Nine months ago, U.S. President Donald J. Trump said the novel coronavirus was just “going to disappear.” Far from having disappeared, that same pathogen could instead determine whether he and the Republican party remain in power.
On November 3, the United States will conclude what pundits and experts alike are predicting could be a historic election, resulting in major political realignments in both the legislative and executive branches. While no one issue is likely to decide the election, the pathogen that has infected almost nine million Americans as of this week and has taken the lives of nearly 250,000 people in the United States is at the forefront of many voters’ minds. Roughly one-fifth of U.S. voters say COVID-19 is their top issue at the ballot box, while 55 percent view the outbreak as very important. Presidential and vice-presidential debates have focused on the pandemic, asking what went wrong with the Trump administration’s response and what, if anything, could a Joe Biden administration do better?
‘Roughly one-fifth of U.S. voters say COVID-19 is their top issue at the ballot box’
Unfortunately for President Trump, COVID-19 is a losing issue. Only 40 percent of registered voters feel confident that he can handle the public health impact of the coronavirus, while 57 percent report confidence in former Vice President Joe Biden. Some pundits have gone so far as to say the entire election will be a referendum on how President Trump has handled the U.S. COVID-19 outbreak. But are these polls just speculation? Will COVID-19 be just an important issue at the ballot or the issue?
While these questions cannot be fully answered until after the U.S. election is decided, existing research cautions against assuming coronavirus will change the landscape of American democracy. Previous work suggests that conservatism, xenophobia, ethnocentrism, authoritarianism, and restrictions on women all tend to increase when levels of infectious disease are high. Additionally, a recent survey of voters in the United Kingdom, India, and the United States found that respondents do not hold incumbent parties accountable for the spread of COVID-19, even though most felt the government generally has some responsibility for health.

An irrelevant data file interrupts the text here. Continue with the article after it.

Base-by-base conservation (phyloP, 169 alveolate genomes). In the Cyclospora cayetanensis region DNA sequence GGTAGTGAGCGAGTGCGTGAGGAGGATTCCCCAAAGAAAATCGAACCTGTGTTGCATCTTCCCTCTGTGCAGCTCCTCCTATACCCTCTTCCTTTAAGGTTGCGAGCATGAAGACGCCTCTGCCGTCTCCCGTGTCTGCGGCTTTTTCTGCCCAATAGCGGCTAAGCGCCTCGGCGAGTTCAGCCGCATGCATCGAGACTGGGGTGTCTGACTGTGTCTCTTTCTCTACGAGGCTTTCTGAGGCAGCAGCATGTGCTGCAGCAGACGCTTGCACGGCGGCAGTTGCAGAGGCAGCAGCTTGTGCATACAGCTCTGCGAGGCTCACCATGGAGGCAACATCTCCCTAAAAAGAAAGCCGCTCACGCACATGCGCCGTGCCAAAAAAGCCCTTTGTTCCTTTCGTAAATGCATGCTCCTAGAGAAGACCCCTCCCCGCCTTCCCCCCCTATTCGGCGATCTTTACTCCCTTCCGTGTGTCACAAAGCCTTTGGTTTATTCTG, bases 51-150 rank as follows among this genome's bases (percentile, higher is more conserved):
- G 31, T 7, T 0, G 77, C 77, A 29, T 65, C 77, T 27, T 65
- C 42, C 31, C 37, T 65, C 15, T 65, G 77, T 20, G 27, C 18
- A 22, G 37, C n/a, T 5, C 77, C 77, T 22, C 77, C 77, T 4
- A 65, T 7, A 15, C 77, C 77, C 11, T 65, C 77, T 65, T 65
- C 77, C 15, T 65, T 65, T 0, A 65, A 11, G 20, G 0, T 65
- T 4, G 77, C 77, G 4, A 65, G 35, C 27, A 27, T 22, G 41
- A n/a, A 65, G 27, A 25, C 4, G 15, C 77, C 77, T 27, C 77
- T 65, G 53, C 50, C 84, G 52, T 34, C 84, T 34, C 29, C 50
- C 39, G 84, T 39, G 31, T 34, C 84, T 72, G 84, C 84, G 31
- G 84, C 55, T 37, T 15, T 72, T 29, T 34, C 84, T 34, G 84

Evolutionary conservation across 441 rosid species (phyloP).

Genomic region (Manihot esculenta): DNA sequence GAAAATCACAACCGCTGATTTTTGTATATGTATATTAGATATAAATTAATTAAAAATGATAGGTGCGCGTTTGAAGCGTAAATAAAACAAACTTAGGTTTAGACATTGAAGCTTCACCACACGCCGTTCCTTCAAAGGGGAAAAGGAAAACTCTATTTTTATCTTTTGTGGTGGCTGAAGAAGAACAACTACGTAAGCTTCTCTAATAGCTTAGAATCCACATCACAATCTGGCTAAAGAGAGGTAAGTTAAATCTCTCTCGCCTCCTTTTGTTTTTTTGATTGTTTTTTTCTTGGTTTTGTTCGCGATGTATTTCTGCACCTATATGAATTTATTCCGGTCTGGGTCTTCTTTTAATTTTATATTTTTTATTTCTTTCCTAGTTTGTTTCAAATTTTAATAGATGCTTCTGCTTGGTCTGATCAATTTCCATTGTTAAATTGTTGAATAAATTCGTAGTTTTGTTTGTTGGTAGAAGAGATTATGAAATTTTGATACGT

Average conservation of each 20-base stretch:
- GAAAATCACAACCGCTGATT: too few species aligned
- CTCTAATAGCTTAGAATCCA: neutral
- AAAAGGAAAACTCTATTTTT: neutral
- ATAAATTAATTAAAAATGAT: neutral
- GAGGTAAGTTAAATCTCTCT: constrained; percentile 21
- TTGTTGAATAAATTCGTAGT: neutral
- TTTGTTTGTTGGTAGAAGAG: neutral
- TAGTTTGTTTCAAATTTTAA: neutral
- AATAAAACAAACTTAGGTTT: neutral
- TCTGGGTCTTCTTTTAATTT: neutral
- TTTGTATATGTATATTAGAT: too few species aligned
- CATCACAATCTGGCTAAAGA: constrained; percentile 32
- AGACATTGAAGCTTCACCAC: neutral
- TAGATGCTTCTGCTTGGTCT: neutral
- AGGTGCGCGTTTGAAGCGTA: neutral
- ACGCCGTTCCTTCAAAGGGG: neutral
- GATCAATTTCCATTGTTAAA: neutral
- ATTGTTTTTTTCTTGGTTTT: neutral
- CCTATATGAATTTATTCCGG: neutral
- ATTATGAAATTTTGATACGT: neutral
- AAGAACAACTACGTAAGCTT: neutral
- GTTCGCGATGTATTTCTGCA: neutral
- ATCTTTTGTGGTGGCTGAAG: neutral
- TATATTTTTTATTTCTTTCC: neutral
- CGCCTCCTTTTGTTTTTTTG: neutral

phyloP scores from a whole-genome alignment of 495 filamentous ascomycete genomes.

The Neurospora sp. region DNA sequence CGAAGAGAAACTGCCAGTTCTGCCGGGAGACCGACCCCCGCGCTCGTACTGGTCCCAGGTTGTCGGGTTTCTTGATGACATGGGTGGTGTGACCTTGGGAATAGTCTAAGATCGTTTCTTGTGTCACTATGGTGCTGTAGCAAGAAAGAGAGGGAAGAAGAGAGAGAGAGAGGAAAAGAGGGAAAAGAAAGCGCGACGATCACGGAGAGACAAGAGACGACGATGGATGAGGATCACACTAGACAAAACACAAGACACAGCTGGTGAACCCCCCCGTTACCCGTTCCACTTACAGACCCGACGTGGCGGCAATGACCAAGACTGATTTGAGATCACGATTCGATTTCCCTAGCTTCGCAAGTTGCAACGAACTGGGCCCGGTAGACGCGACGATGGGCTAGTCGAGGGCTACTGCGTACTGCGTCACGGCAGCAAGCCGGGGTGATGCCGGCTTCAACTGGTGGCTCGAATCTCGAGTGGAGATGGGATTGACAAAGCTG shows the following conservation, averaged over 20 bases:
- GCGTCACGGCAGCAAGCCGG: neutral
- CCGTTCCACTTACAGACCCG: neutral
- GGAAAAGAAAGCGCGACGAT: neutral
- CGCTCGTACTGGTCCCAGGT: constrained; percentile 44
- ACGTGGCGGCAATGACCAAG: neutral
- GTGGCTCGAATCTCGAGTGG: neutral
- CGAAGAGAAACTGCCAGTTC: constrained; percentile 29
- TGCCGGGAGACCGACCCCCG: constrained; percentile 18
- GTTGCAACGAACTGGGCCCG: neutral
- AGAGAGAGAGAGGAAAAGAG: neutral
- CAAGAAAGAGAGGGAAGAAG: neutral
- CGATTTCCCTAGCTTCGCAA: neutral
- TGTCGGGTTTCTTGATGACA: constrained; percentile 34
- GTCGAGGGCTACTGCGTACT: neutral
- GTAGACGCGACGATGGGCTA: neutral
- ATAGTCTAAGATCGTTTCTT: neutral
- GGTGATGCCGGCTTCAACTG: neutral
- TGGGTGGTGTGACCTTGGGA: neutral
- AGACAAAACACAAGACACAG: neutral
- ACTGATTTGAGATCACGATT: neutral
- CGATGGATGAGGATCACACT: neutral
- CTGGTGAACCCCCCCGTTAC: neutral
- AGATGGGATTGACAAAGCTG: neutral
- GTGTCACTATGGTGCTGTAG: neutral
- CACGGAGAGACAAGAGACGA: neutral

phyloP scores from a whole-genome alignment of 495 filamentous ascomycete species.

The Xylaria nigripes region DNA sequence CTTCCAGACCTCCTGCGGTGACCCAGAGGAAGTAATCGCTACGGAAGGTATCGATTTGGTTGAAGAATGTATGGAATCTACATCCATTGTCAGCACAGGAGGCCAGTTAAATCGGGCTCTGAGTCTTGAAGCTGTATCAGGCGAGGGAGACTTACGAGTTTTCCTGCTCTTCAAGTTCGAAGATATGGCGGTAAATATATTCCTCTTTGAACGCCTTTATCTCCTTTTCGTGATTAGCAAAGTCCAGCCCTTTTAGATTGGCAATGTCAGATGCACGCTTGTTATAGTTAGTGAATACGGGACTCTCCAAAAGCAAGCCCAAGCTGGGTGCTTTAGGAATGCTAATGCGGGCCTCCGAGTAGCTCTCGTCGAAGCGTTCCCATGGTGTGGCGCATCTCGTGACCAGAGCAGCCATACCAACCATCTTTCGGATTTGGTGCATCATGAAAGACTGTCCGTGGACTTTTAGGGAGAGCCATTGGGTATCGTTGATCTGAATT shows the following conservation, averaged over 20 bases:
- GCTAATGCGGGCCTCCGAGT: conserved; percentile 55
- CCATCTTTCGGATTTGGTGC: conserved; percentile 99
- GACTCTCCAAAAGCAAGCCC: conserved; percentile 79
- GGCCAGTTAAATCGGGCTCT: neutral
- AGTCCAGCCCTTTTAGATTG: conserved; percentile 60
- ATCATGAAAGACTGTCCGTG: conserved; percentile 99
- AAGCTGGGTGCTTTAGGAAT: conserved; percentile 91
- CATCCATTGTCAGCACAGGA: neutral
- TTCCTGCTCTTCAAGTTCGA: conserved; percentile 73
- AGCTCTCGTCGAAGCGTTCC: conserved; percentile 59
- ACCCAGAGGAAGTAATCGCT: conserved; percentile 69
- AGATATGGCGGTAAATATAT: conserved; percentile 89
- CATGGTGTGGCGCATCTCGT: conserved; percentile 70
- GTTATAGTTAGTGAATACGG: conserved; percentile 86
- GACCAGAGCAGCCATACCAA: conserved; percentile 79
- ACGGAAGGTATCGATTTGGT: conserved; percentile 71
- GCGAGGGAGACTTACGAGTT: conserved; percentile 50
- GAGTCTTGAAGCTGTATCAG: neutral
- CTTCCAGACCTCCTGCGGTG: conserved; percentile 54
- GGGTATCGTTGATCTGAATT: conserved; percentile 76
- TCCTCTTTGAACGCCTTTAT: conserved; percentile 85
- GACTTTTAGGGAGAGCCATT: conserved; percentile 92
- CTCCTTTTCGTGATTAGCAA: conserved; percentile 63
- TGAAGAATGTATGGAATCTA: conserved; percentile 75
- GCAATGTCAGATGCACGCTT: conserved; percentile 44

In terms of what has actually happened in 2020 national elections, the results are more mixed. Looking at five elections held during the pandemic in the Dominican Republic, New Zealand, Poland, Singapore, and South Korea, it seems that pandemic response may matter in electoral outcomes, particularly when the response has been successful, but by how much and how consistently across countries is uncertain.
The Dominican Republic held a general election on July 5, 2020, that saw the incumbent center-left Dominican Liberation Party (PLD) voted out of power in the presidency and both houses of Congress. When it went to the polls, the Dominican Republic had the worst outbreak in the Caribbean and was struggling with a summer surge. Many Dominicans criticized then President Danilo Medina’s relaxed approach to tackling the virus and disapproved of the government's pandemic response, particularly on testing and reopening strategies. Furthermore, his intended PLD successor was only garnering 35 percent support going into the election, trailing far behind the opposition candidate. Though the party’s poor pandemic response was indeed a central issue in the election, other serious concerns over inequality and PLD corruption undoubtedly contributed to the party’s landslide defeat.